The Quote That I Live By


I’m going to tell you a story about this page from one of those daily calendars.

Fashion Revolution Week happening at the moment and this post I wrote are what got me thinking about it.

Tuesday 27th February 2001 was quite a momentous time for me; it was the week I would leave my job as the sole boyswear designer for Matalan (a big corporate business which provided a career with a pension and career progression routes, etc), where I produced designs like this


at a rate of 80+ pieces per year with no idea where my designs were actually made. To work for Gossypium (a brand new business that would consist of just me and the two founders)

where I had time to research, test and develop my designs (both in the UK and in India working with our manufacturers) with the result being our first yoga wear collection being stocked in Harrods and Gossypium still selling clothes I designed 15 years later.

I’ve kept this page in subsequent diaries for the last 15 years as a reminder of what I did and it’s become a guide for how I try to live my life.

To give up without even trying is the thing that is almost guaranteed to frustrate me about people; I can put up with and try to make excuses for a lot of behaviours but not being willing to try, no, I just can’t stand it.

I have no idea who this quote is attributable to (if anyone), but I think it’s very relevant on Fashion Revolution day, as an argument that I regularly hear along the lines of “What difference can I make?” is the “But if we stop buying from there then they won’t have any jobs at all and that will be much worse”. I find that a profoundly lazy argument. We can make a difference, companies like Gossypium and People Tree among many others have proved that and how did they manage it? Because they TRY and often need to try some more and then try again.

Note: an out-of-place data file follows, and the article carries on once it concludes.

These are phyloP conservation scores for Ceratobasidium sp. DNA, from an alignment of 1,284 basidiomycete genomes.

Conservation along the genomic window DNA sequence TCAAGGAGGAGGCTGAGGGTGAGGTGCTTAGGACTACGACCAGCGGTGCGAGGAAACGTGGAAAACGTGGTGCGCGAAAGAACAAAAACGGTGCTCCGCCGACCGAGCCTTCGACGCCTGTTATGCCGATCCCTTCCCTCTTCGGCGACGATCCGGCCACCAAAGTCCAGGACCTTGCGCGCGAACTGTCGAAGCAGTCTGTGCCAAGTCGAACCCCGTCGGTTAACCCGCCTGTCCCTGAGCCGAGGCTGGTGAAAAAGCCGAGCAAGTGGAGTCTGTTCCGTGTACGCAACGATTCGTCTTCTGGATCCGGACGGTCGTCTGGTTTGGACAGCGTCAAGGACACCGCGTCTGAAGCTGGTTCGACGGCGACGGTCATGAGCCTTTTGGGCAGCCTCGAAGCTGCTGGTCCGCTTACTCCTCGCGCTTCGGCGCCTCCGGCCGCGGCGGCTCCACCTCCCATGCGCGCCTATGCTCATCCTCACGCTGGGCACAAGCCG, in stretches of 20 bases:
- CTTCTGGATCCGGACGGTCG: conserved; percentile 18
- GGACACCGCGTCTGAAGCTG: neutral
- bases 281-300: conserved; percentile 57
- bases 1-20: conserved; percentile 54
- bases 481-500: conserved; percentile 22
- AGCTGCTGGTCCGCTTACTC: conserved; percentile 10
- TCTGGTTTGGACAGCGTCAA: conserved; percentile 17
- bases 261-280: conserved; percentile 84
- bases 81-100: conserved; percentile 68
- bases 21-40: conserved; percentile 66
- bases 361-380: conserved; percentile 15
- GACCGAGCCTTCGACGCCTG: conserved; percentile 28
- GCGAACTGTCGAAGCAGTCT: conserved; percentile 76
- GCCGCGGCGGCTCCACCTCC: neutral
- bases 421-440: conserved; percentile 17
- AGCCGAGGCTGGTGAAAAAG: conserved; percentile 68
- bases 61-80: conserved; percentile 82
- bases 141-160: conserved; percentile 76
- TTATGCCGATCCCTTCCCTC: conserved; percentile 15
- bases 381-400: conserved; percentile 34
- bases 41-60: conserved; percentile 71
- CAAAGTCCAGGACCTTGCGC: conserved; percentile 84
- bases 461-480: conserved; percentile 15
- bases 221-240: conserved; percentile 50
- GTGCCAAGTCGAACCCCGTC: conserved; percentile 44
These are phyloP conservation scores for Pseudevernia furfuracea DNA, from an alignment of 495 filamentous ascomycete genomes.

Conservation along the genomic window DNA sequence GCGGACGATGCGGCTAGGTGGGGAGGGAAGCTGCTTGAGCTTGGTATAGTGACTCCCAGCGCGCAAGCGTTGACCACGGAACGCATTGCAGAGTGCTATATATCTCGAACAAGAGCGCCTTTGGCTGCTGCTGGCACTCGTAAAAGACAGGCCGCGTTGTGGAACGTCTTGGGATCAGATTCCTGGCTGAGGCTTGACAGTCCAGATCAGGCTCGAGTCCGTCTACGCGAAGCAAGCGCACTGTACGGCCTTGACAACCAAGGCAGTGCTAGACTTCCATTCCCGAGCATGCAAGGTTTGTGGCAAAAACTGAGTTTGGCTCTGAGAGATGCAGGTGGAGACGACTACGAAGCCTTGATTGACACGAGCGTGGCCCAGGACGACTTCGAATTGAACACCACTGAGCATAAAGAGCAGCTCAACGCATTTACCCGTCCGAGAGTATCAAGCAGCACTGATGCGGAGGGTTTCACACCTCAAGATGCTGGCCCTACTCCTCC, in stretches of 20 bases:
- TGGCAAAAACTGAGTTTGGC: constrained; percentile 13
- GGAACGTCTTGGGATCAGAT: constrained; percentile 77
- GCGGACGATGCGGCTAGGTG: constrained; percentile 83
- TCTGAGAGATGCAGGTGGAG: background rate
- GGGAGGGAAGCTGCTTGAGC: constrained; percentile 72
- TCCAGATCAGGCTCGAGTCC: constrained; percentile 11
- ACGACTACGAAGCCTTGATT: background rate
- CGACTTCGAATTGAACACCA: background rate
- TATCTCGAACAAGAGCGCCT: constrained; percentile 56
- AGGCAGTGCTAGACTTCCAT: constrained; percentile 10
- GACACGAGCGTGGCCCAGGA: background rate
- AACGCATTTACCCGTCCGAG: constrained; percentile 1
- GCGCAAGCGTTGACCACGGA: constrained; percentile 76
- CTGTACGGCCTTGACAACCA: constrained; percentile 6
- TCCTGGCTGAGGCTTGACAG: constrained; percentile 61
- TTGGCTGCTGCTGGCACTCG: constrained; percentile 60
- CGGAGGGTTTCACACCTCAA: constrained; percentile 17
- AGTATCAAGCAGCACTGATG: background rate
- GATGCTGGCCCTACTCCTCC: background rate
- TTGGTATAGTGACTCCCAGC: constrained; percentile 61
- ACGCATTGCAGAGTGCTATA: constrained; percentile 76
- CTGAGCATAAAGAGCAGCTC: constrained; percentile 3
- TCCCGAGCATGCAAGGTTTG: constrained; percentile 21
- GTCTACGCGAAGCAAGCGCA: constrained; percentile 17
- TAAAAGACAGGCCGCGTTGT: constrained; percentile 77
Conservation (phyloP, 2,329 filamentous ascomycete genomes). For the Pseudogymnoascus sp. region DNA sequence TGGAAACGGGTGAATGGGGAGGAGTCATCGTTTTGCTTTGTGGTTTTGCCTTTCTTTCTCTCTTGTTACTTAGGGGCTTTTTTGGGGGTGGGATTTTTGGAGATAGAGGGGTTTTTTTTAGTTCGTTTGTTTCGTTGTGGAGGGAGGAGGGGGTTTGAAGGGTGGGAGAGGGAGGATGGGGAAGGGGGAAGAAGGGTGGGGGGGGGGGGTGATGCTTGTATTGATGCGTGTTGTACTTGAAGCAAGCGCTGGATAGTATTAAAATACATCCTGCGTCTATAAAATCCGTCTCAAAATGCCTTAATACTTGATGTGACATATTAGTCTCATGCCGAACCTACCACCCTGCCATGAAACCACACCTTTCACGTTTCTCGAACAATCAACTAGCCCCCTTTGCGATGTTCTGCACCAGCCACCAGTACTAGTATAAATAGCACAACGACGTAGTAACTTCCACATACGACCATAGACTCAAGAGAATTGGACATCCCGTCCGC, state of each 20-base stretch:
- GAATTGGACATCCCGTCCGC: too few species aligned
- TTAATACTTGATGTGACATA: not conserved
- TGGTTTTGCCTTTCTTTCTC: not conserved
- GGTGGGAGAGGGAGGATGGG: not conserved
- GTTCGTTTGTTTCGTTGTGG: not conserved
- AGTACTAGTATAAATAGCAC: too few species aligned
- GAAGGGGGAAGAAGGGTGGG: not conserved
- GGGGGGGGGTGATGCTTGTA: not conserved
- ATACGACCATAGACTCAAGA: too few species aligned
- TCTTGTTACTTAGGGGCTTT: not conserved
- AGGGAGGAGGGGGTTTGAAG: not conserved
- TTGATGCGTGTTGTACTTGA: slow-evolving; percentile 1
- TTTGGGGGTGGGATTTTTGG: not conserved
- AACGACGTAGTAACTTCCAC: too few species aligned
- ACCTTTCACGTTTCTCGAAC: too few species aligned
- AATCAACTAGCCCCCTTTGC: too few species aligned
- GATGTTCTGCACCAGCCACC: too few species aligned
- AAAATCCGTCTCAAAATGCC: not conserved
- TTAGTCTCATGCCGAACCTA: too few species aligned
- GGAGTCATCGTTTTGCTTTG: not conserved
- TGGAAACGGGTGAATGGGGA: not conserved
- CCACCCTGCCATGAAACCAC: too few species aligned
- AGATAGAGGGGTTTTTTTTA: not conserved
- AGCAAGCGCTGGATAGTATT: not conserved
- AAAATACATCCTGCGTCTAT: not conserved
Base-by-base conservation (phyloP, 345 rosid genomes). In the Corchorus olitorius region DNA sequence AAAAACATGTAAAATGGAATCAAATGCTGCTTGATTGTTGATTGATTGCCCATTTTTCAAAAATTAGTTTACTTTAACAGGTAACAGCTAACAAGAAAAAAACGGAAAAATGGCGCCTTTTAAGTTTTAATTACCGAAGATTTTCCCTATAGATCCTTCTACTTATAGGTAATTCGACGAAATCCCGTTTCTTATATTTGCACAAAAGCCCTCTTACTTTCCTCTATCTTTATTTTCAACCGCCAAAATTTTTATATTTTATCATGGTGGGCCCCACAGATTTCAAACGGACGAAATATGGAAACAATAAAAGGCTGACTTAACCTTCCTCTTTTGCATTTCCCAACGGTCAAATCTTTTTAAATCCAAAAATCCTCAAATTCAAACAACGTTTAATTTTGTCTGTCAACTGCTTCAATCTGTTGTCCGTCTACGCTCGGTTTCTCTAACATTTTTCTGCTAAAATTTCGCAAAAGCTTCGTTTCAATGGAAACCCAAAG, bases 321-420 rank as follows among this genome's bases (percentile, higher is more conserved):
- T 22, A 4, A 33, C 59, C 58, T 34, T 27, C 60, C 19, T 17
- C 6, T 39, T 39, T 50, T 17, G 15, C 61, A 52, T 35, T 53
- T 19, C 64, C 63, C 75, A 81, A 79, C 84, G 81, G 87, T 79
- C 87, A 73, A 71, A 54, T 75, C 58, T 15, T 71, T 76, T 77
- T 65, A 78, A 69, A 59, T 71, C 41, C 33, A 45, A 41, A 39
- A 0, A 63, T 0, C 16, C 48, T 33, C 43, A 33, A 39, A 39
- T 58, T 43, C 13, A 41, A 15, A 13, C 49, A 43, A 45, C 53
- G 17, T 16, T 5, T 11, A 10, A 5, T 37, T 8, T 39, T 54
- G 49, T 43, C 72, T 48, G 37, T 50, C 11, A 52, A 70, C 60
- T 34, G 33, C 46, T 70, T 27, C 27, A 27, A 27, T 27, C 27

It saddens me that lots of people have their priorities all wrong; that they consider the most important things to spend money on are houses, cars, holidays, electrical gadgets and cheap processed food (mostly in that order in the UK). If someone can pay £000’s per month on that stuff you’re not telling me they can’t spend a bit more on better produced clothing. If you went to a restaurant and were given a piece of meat on your plate and the waiter wasn’t able to tell you what animal it had come from, how it had been cooked and when, I’ll bet you wouldn’t dream of eating it.

Make a difference, just try it and see.

12 responses to “The Quote That I Live By

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  7. Very well said!! I completely agree that lots of people seem to have their priorities all wrong. I once read a quote “How vain are many thing we have been striving for and how important the things we have neglected'”. Since I have been making my own clothes, I cannot believe the sense of pride and satisfaction. I haven’t been clothes shopping for 5 months! Fabric shopping however…..


    • Thanks, I’m glad it resonates with you. But yes, the way we dressmakers proudly show off our fabric stashes is the elephant in the room, I fear very few of us know where it came from originally and under what conditions it was made and I think as makers we have even more power and responsibility than we do as consumers of ready-to-wear….food for thought.

      Liked by 1 person

      • Good point! It’s especially hard when you mainly buy online as there is rarely any info!!


      • I think some more forward thinking fabric retailers realise its importance and are trying to add more information about the source of their fabrics. Hopefully it will become a snowball effect and eventually it will be the norm. I actually think that the making community could bring about much more change much more quickly in the textile industry. Let’s see….

        Liked by 1 person

  8. A great post Wendy. You are doing a great job of sharing the message of sustainable fashion and taking responsibility of ones actions with regards to the slow fashion movement and home-sewing.


    • Thanks Caroline, it’s been a brilliant week for raising awareness and refreshing to see how many people are getting the message. Let’s hope it lasts beyond just this week.


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